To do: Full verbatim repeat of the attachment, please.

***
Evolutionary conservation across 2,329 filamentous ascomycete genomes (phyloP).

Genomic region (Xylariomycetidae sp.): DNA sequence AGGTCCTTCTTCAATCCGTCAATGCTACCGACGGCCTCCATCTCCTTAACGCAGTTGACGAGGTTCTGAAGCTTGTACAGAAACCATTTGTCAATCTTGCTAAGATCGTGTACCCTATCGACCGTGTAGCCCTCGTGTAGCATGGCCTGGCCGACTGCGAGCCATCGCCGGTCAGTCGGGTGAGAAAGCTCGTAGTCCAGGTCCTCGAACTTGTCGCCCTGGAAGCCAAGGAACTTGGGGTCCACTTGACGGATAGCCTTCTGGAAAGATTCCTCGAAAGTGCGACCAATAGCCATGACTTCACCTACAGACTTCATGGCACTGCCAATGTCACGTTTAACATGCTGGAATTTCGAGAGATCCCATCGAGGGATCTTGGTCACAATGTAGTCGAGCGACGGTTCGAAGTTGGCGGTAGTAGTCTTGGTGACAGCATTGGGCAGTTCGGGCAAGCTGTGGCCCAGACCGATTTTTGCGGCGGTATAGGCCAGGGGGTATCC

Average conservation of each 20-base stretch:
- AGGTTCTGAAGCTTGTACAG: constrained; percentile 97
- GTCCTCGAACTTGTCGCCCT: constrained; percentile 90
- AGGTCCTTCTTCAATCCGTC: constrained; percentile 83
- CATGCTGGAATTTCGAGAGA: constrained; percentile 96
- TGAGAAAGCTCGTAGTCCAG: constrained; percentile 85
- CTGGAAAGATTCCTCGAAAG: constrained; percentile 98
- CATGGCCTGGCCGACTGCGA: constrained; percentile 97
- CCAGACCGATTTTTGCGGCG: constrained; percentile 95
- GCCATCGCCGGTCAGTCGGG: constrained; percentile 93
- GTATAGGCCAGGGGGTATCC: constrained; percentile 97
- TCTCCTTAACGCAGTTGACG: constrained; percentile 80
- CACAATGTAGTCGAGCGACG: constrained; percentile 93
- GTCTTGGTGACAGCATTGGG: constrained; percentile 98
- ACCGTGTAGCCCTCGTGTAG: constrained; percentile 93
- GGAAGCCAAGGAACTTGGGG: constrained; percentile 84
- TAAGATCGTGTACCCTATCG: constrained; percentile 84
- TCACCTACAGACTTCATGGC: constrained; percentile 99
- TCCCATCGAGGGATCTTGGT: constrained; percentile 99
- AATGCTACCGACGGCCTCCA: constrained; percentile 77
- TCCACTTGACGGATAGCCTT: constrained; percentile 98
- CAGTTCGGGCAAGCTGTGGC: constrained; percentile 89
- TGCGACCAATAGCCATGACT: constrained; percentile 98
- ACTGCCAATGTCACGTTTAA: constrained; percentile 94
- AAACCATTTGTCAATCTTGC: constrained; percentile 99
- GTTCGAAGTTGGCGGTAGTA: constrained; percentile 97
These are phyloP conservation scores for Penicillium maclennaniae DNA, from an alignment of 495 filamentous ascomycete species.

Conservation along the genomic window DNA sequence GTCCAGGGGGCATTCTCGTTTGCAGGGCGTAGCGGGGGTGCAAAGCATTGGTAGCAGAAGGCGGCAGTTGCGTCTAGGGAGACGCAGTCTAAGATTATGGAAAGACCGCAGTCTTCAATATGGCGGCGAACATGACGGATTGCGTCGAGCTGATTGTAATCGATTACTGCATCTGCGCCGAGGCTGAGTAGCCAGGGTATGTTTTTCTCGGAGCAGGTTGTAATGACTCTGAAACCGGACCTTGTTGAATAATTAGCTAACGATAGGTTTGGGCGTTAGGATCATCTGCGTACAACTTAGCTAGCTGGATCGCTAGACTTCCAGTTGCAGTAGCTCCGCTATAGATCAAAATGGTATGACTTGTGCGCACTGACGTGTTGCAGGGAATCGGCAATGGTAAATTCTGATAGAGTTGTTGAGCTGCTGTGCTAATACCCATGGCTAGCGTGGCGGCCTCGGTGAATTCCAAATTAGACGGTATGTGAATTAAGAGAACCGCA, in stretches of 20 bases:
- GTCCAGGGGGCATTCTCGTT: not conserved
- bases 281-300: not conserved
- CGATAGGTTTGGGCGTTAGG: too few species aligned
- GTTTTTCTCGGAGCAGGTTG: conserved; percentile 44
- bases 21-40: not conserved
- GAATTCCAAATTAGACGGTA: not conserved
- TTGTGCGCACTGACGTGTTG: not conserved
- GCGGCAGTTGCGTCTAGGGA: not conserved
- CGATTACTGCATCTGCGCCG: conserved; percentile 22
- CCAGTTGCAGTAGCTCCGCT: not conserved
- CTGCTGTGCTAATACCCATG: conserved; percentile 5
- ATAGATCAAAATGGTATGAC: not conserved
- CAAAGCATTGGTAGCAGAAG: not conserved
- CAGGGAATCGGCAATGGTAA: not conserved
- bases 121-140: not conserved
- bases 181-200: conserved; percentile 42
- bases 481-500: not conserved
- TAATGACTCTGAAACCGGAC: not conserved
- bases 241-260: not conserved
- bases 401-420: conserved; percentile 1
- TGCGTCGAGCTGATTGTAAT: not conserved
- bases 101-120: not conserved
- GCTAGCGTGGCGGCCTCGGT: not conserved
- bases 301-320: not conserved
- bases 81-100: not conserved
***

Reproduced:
Evolutionary conservation across 2,329 filamentous ascomycete genomes (phyloP).

Genomic region (Xylariomycetidae sp.): DNA sequence AGGTCCTTCTTCAATCCGTCAATGCTACCGACGGCCTCCATCTCCTTAACGCAGTTGACGAGGTTCTGAAGCTTGTACAGAAACCATTTGTCAATCTTGCTAAGATCGTGTACCCTATCGACCGTGTAGCCCTCGTGTAGCATGGCCTGGCCGACTGCGAGCCATCGCCGGTCAGTCGGGTGAGAAAGCTCGTAGTCCAGGTCCTCGAACTTGTCGCCCTGGAAGCCAAGGAACTTGGGGTCCACTTGACGGATAGCCTTCTGGAAAGATTCCTCGAAAGTGCGACCAATAGCCATGACTTCACCTACAGACTTCATGGCACTGCCAATGTCACGTTTAACATGCTGGAATTTCGAGAGATCCCATCGAGGGATCTTGGTCACAATGTAGTCGAGCGACGGTTCGAAGTTGGCGGTAGTAGTCTTGGTGACAGCATTGGGCAGTTCGGGCAAGCTGTGGCCCAGACCGATTTTTGCGGCGGTATAGGCCAGGGGGTATCC

Average conservation of each 20-base stretch:
- AGGTTCTGAAGCTTGTACAG: constrained; percentile 97
- GTCCTCGAACTTGTCGCCCT: constrained; percentile 90
- AGGTCCTTCTTCAATCCGTC: constrained; percentile 83
- CATGCTGGAATTTCGAGAGA: constrained; percentile 96
- TGAGAAAGCTCGTAGTCCAG: constrained; percentile 85
- CTGGAAAGATTCCTCGAAAG: constrained; percentile 98
- CATGGCCTGGCCGACTGCGA: constrained; percentile 97
- CCAGACCGATTTTTGCGGCG: constrained; percentile 95
- GCCATCGCCGGTCAGTCGGG: constrained; percentile 93
- GTATAGGCCAGGGGGTATCC: constrained; percentile 97
- TCTCCTTAACGCAGTTGACG: constrained; percentile 80
- CACAATGTAGTCGAGCGACG: constrained; percentile 93
- GTCTTGGTGACAGCATTGGG: constrained; percentile 98
- ACCGTGTAGCCCTCGTGTAG: constrained; percentile 93
- GGAAGCCAAGGAACTTGGGG: constrained; percentile 84
- TAAGATCGTGTACCCTATCG: constrained; percentile 84
- TCACCTACAGACTTCATGGC: constrained; percentile 99
- TCCCATCGAGGGATCTTGGT: constrained; percentile 99
- AATGCTACCGACGGCCTCCA: constrained; percentile 77
- TCCACTTGACGGATAGCCTT: constrained; percentile 98
- CAGTTCGGGCAAGCTGTGGC: constrained; percentile 89
- TGCGACCAATAGCCATGACT: constrained; percentile 98
- ACTGCCAATGTCACGTTTAA: constrained; percentile 94
- AAACCATTTGTCAATCTTGC: constrained; percentile 99
- GTTCGAAGTTGGCGGTAGTA: constrained; percentile 97
These are phyloP conservation scores for Penicillium maclennaniae DNA, from an alignment of 495 filamentous ascomycete species.

Conservation along the genomic window DNA sequence GTCCAGGGGGCATTCTCGTTTGCAGGGCGTAGCGGGGGTGCAAAGCATTGGTAGCAGAAGGCGGCAGTTGCGTCTAGGGAGACGCAGTCTAAGATTATGGAAAGACCGCAGTCTTCAATATGGCGGCGAACATGACGGATTGCGTCGAGCTGATTGTAATCGATTACTGCATCTGCGCCGAGGCTGAGTAGCCAGGGTATGTTTTTCTCGGAGCAGGTTGTAATGACTCTGAAACCGGACCTTGTTGAATAATTAGCTAACGATAGGTTTGGGCGTTAGGATCATCTGCGTACAACTTAGCTAGCTGGATCGCTAGACTTCCAGTTGCAGTAGCTCCGCTATAGATCAAAATGGTATGACTTGTGCGCACTGACGTGTTGCAGGGAATCGGCAATGGTAAATTCTGATAGAGTTGTTGAGCTGCTGTGCTAATACCCATGGCTAGCGTGGCGGCCTCGGTGAATTCCAAATTAGACGGTATGTGAATTAAGAGAACCGCA, in stretches of 20 bases:
- GTCCAGGGGGCATTCTCGTT: not conserved
- bases 281-300: not conserved
- CGATAGGTTTGGGCGTTAGG: too few species aligned
- GTTTTTCTCGGAGCAGGTTG: conserved; percentile 44
- bases 21-40: not conserved
- GAATTCCAAATTAGACGGTA: not conserved
- TTGTGCGCACTGACGTGTTG: not conserved
- GCGGCAGTTGCGTCTAGGGA: not conserved
- CGATTACTGCATCTGCGCCG: conserved; percentile 22
- CCAGTTGCAGTAGCTCCGCT: not conserved
- CTGCTGTGCTAATACCCATG: conserved; percentile 5
- ATAGATCAAAATGGTATGAC: not conserved
- CAAAGCATTGGTAGCAGAAG: not conserved
- CAGGGAATCGGCAATGGTAA: not conserved
- bases 121-140: not conserved
- bases 181-200: conserved; percentile 42
- bases 481-500: not conserved
- TAATGACTCTGAAACCGGAC: not conserved
- bases 241-260: not conserved
- bases 401-420: conserved; percentile 1
- TGCGTCGAGCTGATTGTAAT: not conserved
- bases 101-120: not conserved
- GCTAGCGTGGCGGCCTCGGT: not conserved
- bases 301-320: not conserved
- bases 81-100: not conserved